AU - Detels, Roger

AU - Phair, John P.

AU - Rinaldo, Charles R.

PY - 1997/6/15

Y1 - 1997/6/15

N2 - Background: The rate of disease progression among persons infected with human immunodeficiency virus type 1 (HIV-1) varies widely, and the relative prognostic value of markers of disease activity has not been defined. Objective: To compare clinical, serologic, cellular, and virologic markers for their ability to predict progression to the acquired immunodeficiency syndrome (AIDS) and death during a 10-year period. Design: Prospective, multicenter cohort study. Setting: Four university-based clinical centers participating in the Multicenter AIDS Cohort Study. Patients: 1604 men infected with HIV-1. Measurements: The markers compared were oral candidiasis (thrush) or fever; serum neopterin levels; serum β2- microglobulin levels; number and percentage of CD3+, CD4+, and CD8+ lymphocytes; and plasma viral load, which was measured as the concentration of HIV-1 RNA found using a sensitive branched-DNA signal-amplification assay. Results: Plasma viral load was the single best predictor of progression to AIDS and death, followed (in order of predictive strength) by CD4+ lymphocyte count and serum neopterin levels, serum β2-microglobulin levels, and thrush or fever. Plasma viral load discriminated risk at all levels of CD4+ lymphocyte counts and predicted their subsequent rate of decline. Five risk categories were defined by plasma HIV-1 RNA concentrations: 500 copies/mL or less, 501 to 3000 copies/mL, 3001 to 10 000 copies/mL, 10 001 to 30 000 copies/mL, and more than 30 000 copies/mL. Highly significant (P <0.001) differences in the percentages of participants who progressed to AIDS within 6 years were seen in the five risk categories: 5.4%, 16.6%, 31.7%, 55.2%, and 80.0%, respectively. Highly significant (P <0.001) differences in the percentages of participants who died of AIDS within 6 years were also seen in the five risk categories: 0.9%, 6.3%, 18.1%, 34.9%, and 69.5%, respectively. A regression tree incorporating both HIV-1 RNA measurements and CD4+ lymphocyte counts provided better discrimination of outcome than did either marker alone; use of both variables defined categories of risk for AIDS within 6 years that ranged from less than 2% to 98%. Conclusions: Plasma viral load strongly predicts the rate of decrease in CD4+ lymphocyte count and progression to AiDS and death, but the prognosis of HIV-infected persons is more accurately defined by combined measurement of plasma HIV-1 RNA and CD4+ lymphocytes.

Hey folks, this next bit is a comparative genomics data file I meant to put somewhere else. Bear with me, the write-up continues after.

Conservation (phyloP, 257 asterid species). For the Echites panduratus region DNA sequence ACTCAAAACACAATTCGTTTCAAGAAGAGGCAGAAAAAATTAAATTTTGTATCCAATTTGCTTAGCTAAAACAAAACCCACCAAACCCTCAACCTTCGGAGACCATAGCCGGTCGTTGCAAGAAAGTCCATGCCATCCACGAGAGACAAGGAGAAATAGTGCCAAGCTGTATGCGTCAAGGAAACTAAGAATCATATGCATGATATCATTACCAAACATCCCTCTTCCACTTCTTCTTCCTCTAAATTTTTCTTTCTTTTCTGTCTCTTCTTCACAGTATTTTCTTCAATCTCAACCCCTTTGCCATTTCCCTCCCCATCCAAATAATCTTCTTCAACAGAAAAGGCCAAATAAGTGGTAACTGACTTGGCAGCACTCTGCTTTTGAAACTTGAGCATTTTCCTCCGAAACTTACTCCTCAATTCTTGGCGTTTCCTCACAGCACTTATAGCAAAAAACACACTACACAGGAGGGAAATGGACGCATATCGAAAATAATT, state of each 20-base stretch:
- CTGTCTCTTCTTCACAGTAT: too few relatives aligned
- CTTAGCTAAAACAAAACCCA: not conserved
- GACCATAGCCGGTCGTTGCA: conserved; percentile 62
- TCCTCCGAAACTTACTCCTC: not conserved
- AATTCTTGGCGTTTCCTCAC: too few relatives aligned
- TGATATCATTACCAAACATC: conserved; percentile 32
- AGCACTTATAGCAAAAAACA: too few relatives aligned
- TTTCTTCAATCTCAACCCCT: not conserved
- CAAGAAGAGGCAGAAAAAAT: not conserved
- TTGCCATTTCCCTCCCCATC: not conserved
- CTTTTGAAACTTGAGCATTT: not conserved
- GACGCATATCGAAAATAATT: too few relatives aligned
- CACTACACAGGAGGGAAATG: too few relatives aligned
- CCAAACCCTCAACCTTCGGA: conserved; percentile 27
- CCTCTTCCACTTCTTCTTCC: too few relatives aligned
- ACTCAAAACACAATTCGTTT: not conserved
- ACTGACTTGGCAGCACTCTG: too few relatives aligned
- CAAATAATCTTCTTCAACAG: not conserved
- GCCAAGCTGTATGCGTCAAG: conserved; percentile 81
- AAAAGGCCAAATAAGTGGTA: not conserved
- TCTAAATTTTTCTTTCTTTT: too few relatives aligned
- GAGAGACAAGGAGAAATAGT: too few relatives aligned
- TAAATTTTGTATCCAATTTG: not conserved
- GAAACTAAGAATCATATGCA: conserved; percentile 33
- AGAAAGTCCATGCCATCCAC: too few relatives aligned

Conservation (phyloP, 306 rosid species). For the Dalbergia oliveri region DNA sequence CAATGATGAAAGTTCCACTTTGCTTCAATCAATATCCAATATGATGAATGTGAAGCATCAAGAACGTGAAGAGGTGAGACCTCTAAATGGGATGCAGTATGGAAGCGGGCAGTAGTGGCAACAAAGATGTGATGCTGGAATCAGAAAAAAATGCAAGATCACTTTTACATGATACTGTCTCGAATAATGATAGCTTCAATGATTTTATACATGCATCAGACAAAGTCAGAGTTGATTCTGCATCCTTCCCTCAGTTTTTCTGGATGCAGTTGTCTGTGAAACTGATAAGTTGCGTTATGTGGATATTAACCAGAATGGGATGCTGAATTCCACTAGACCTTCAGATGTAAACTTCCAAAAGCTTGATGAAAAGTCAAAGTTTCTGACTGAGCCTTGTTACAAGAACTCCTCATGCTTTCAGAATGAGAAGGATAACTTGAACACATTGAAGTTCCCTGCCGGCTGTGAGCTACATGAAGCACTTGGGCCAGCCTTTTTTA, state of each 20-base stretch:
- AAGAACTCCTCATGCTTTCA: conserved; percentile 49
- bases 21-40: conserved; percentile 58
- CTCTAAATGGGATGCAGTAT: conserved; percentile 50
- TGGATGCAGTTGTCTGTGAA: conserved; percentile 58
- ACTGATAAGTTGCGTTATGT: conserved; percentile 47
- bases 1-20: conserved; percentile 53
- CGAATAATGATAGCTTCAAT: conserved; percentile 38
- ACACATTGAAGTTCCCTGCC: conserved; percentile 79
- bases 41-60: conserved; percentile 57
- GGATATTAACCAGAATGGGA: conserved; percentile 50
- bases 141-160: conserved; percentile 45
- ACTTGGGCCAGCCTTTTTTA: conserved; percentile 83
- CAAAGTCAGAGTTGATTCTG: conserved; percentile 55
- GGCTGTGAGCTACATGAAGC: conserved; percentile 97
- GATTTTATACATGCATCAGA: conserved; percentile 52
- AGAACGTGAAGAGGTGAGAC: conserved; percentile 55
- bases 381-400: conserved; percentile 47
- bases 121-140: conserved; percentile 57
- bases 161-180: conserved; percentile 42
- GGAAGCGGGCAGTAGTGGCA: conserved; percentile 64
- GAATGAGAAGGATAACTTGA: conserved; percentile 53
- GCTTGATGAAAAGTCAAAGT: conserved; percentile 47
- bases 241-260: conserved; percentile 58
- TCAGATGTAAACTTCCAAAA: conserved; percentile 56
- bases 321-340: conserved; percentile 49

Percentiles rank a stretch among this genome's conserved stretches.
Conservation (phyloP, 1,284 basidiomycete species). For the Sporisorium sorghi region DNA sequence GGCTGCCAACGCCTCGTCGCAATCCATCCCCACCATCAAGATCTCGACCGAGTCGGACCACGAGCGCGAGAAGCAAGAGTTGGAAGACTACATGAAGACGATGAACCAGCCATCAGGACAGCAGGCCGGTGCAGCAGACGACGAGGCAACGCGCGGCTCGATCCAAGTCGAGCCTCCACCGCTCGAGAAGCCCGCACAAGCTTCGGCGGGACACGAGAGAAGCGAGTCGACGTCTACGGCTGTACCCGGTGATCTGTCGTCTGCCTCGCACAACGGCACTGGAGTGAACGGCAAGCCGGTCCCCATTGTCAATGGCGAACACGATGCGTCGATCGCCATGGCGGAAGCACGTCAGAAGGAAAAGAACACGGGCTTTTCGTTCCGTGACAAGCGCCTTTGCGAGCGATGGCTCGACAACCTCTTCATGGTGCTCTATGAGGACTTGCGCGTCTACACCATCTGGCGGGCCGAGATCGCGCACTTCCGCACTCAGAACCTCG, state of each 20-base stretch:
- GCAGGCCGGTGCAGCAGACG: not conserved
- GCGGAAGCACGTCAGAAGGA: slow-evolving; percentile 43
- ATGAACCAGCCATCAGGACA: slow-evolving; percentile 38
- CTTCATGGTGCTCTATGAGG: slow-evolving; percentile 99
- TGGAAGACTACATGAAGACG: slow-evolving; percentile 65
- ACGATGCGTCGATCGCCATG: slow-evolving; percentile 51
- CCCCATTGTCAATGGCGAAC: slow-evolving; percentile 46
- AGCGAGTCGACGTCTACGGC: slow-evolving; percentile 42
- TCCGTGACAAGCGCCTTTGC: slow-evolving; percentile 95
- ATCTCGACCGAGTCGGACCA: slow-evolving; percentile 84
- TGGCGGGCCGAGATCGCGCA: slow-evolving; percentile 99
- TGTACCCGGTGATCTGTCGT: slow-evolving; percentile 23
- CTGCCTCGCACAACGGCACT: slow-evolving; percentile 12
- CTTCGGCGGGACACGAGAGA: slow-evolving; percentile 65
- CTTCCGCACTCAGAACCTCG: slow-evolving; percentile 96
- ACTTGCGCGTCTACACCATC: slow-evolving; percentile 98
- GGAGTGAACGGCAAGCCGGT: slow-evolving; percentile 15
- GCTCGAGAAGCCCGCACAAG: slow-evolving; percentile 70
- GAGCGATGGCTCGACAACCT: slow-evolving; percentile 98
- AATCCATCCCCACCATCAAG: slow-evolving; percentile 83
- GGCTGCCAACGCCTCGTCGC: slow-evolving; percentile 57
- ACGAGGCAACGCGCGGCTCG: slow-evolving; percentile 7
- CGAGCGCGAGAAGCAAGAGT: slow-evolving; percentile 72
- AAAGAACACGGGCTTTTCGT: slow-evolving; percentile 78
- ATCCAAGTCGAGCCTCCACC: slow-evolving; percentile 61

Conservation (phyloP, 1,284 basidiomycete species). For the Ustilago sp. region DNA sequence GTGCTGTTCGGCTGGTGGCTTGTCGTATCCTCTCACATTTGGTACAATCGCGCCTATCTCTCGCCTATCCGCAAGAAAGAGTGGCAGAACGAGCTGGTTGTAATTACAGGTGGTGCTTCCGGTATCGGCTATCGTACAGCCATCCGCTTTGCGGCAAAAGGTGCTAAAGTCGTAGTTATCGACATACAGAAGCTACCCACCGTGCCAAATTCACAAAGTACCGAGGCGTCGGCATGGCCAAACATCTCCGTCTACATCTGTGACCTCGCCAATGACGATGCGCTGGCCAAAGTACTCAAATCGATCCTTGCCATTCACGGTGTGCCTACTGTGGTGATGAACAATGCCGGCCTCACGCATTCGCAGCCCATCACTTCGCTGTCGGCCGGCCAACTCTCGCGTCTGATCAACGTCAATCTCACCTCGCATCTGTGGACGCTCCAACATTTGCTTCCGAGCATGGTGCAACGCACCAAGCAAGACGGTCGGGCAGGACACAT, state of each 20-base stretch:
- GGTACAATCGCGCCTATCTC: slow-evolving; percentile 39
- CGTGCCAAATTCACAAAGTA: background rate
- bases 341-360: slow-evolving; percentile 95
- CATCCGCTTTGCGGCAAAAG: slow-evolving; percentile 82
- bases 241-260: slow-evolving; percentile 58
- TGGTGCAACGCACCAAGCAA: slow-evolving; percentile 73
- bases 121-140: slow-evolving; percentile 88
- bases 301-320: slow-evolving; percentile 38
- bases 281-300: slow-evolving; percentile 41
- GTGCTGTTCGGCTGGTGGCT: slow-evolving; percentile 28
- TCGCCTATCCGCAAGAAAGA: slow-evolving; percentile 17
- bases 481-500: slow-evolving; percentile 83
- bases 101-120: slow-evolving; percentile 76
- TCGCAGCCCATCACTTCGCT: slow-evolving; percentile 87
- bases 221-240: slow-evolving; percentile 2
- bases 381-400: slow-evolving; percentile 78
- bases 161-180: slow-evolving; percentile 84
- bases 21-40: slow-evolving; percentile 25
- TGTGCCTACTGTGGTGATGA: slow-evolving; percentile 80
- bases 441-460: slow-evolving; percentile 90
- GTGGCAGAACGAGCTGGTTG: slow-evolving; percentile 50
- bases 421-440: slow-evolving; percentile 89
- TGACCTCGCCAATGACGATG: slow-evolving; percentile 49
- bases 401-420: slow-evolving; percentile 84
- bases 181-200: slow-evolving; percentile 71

AB - Background: The rate of disease progression among persons infected with human immunodeficiency virus type 1 (HIV-1) varies widely, and the relative prognostic value of markers of disease activity has not been defined. Objective: To compare clinical, serologic, cellular, and virologic markers for their ability to predict progression to the acquired immunodeficiency syndrome (AIDS) and death during a 10-year period. Design: Prospective, multicenter cohort study. Setting: Four university-based clinical centers participating in the Multicenter AIDS Cohort Study. Patients: 1604 men infected with HIV-1. Measurements: The markers compared were oral candidiasis (thrush) or fever; serum neopterin levels; serum β2- microglobulin levels; number and percentage of CD3+, CD4+, and CD8+ lymphocytes; and plasma viral load, which was measured as the concentration of HIV-1 RNA found using a sensitive branched-DNA signal-amplification assay. Results: Plasma viral load was the single best predictor of progression to AIDS and death, followed (in order of predictive strength) by CD4+ lymphocyte count and serum neopterin levels, serum β2-microglobulin levels, and thrush or fever. Plasma viral load discriminated risk at all levels of CD4+ lymphocyte counts and predicted their subsequent rate of decline. Five risk categories were defined by plasma HIV-1 RNA concentrations: 500 copies/mL or less, 501 to 3000 copies/mL, 3001 to 10 000 copies/mL, 10 001 to 30 000 copies/mL, and more than 30 000 copies/mL. Highly significant (P <0.001) differences in the percentages of participants who progressed to AIDS within 6 years were seen in the five risk categories: 5.4%, 16.6%, 31.7%, 55.2%, and 80.0%, respectively. Highly significant (P <0.001) differences in the percentages of participants who died of AIDS within 6 years were also seen in the five risk categories: 0.9%, 6.3%, 18.1%, 34.9%, and 69.5%, respectively. A regression tree incorporating both HIV-1 RNA measurements and CD4+ lymphocyte counts provided better discrimination of outcome than did either marker alone; use of both variables defined categories of risk for AIDS within 6 years that ranged from less than 2% to 98%. Conclusions: Plasma viral load strongly predicts the rate of decrease in CD4+ lymphocyte count and progression to AiDS and death, but the prognosis of HIV-infected persons is more accurately defined by combined measurement of plasma HIV-1 RNA and CD4+ lymphocytes.